licence permitting the use of such building, for the purpose of manufacturing, 
altering, repairing or finishing such articles. 

4. Such license may be revoked by the commissioner of labor if the health 
of the community or of the employees reijuirea it, or if the owner of the said 
tenement-bouse, or bis duly authorized agent, fails to comply with the orders 
of the commissioner of labor within ten days after the receipt of such orders, 
or if it appears that the building to which such license relates is not in a 
healthy and proper sanitary condition, tn every case where a license is 
revoked or denied by the commissioner of labor the reasons therefor shall be 
stated in writing, and the records of such revocation or denial shall be deemed 
public records. Where a license is revoked, before such tenement-bouse can 
again be used for tlie purposes specified in this section, a new license must 
be obtained, as if no license had previously existed. 

5. Every tenement-house and all the parts thereof in which any of the 
articles named in tliis section are manufactured, altered, repaired or finished 
shall be kept in a clean and sanitary condition and shall be subject to in- 
spection and examination by the commissioner of labor, for the purpose of 
ascertaining whether said garments or articles, or part or parts thereof, ore 
clean and free from vermin ami every matter of an infectious or contagions 
nature. An inspection shall be made by the commissioner of labor of each 
licensed tenement- ho use not less than once in every six months, to determine 
its sanitary condition, and shall include all parts of such house and the 
plumbing thereof. Before making such inspection the commissioner of labor 
may consult the records of the local department or board charged with the 
duty of sanitary inspection of tenement-houses, to determine the frequency 
ol orders issued by such department or board in relation to the said tenement- 



byGooglc 



216 New Yoek State DBrAETMENT of Labob. 

house, since the last InspectioD of such building was mode by the commiEaioner 
of labor. VVbirnever the commisaiODer of labor finds any unsanilsiy condition 
in ft teuement'bouae for vhich a license haa been issued as provided in this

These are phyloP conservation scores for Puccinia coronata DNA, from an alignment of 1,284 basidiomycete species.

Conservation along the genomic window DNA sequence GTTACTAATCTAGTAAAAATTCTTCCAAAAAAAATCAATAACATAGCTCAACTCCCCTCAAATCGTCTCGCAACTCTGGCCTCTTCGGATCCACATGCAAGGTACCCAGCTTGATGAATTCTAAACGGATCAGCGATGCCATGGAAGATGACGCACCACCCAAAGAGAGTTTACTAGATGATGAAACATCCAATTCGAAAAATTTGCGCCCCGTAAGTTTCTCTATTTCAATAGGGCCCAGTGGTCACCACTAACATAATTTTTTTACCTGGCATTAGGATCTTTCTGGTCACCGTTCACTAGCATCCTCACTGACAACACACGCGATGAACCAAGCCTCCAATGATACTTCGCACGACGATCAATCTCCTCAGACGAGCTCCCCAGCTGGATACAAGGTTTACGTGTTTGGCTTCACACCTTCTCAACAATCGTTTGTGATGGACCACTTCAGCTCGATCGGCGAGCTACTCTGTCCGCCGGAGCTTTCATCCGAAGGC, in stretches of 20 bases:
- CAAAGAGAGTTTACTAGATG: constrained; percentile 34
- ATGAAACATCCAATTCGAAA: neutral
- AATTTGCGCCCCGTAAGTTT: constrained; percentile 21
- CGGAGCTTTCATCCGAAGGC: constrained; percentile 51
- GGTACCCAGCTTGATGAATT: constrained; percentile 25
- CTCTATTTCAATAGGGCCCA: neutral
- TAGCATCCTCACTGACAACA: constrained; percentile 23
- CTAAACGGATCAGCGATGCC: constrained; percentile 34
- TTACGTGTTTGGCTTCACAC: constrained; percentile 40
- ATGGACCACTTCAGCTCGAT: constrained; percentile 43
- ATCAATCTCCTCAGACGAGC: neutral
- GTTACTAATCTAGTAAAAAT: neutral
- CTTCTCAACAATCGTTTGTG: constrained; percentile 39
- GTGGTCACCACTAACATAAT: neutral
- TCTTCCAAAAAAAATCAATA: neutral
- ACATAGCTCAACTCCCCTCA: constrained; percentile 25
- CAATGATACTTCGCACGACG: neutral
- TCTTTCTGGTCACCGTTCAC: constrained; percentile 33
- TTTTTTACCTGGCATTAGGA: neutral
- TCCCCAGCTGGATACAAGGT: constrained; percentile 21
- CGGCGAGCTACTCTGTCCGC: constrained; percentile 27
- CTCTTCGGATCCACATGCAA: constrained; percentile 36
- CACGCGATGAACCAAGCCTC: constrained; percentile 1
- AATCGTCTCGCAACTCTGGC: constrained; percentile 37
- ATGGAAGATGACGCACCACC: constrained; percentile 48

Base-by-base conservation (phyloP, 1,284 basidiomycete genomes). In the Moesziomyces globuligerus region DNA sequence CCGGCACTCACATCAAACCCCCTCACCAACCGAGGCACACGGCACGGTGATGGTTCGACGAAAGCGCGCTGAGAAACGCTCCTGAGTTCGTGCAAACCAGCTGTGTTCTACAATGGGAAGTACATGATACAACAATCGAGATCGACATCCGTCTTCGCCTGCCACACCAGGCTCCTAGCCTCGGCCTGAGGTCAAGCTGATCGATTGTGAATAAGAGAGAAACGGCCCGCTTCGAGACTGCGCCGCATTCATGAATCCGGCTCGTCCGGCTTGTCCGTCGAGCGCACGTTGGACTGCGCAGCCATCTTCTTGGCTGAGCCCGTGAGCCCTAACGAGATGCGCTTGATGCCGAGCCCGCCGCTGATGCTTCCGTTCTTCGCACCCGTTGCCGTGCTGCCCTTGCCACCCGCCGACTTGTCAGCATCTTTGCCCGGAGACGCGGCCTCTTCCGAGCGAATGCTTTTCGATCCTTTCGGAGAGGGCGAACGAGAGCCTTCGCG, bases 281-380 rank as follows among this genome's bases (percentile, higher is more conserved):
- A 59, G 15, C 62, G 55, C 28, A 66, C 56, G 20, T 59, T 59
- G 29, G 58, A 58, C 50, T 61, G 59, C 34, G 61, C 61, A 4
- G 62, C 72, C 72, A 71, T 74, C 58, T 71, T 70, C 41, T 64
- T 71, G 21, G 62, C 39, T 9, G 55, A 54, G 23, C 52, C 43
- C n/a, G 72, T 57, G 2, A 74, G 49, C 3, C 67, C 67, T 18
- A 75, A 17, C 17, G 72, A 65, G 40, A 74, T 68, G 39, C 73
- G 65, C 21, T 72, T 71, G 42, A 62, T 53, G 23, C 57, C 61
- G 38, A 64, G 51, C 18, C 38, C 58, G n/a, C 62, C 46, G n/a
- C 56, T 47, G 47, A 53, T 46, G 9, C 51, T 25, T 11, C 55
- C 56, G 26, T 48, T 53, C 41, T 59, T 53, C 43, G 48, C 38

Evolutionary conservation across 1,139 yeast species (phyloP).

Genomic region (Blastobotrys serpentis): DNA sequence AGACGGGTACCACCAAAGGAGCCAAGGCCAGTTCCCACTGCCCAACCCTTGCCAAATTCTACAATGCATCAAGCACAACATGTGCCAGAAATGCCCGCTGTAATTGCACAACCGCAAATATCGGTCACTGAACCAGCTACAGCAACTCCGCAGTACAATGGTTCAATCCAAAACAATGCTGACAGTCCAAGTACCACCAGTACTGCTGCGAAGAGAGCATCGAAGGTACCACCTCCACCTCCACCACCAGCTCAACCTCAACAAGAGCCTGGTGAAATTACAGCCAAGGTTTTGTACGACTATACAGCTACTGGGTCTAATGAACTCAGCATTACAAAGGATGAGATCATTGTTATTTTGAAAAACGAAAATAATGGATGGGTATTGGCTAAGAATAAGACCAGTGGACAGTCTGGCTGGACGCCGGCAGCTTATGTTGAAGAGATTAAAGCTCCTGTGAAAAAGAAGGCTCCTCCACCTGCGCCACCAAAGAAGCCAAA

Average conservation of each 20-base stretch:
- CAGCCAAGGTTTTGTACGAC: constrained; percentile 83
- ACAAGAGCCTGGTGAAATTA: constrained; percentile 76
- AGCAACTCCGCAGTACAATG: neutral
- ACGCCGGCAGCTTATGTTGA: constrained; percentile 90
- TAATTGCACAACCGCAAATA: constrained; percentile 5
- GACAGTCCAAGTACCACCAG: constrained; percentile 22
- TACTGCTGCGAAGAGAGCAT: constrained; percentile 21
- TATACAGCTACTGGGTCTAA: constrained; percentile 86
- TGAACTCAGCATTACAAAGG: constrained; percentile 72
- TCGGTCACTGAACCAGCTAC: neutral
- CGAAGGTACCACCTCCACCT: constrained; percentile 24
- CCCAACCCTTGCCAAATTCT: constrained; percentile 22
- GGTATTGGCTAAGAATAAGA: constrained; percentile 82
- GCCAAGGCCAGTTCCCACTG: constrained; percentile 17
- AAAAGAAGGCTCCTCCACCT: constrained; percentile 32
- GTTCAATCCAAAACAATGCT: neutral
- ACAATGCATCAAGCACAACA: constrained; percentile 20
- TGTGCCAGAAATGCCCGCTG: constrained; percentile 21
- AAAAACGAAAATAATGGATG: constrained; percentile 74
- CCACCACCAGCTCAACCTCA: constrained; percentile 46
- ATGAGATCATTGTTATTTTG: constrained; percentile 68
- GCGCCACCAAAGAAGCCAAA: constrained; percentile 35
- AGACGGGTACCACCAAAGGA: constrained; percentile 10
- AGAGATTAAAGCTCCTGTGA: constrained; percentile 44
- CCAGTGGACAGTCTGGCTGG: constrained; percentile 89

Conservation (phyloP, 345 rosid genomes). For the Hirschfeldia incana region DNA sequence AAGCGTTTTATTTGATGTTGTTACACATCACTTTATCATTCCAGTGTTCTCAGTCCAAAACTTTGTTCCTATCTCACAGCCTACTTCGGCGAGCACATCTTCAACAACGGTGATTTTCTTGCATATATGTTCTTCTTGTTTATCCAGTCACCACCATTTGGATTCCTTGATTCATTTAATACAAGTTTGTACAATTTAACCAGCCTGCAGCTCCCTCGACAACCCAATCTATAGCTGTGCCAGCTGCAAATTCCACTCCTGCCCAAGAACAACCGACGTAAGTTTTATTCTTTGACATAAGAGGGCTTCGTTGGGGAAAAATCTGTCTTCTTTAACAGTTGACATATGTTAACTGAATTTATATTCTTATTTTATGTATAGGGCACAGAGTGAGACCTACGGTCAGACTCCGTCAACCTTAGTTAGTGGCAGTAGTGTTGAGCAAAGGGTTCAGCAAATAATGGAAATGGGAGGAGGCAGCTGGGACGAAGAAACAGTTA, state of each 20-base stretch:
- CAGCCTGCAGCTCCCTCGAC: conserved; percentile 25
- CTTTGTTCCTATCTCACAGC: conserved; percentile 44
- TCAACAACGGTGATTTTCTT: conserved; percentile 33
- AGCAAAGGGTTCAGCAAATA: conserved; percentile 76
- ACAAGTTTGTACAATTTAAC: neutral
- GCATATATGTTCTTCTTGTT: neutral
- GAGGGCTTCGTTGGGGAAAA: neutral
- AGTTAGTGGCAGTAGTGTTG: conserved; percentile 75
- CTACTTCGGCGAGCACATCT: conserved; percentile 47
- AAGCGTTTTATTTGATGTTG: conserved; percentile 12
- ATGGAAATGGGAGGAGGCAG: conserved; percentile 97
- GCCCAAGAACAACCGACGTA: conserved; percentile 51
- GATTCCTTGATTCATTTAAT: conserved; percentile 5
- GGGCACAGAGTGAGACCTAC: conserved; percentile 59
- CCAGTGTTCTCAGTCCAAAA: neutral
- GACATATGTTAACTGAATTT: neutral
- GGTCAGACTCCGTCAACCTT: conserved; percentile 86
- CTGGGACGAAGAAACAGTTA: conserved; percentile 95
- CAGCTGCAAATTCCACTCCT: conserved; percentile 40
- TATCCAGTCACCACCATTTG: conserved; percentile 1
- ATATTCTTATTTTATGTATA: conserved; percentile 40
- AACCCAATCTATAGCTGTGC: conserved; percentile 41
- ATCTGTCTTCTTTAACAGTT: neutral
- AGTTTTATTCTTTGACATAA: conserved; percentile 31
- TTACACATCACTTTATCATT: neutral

section, be shall at onc^ iaaue au order to the owner thereof directing hioi 
to remedy such condition forthwith. Whenever the commiaaionar of labor 
finds any of the articles specified in tbia section manufactured, altered, re- 
paired or flnialied, or in proeeaa tliereof, in a room or apartment of a tenement- 
house, and such room or apartment ia in a filthy condition, ho shall notify 
the tenants thereof to immediately clean the aajne, and to maintain it in a 
cleanly condition at all times; where the commisaioner of labor finds audi 
room or apartment to be habitually kept in a filthy condition, he may in his 
discretion causa to be affixed to the entrance door of sucU apartment a 
placard calling attention to such facta and prohibiting the manufacture, altera- 
tion, repair or finishing of said articles therein. No person, except the com- 
missioner of labor, shall remove or deface any such placard so eHixed. 

See provision tor " taeglng " ol Infected or unclean goods apeclfled la tbla aectlaii, 
In tenant-factories in '] 94, ante. 

6. None of the articles specified in this section ahall be manufactured, 
altered, repaired or finished in any room OT apartment of a tenement-house 
where there is or lias been a caae of infectious, contagious or communicable 
diaeaae in such room or apartment, until auch time aa the local department 
or board of health ahall certify to the commissioner of labor that such disease 
haa terminated, and that said room or apartment has been properly disinfected,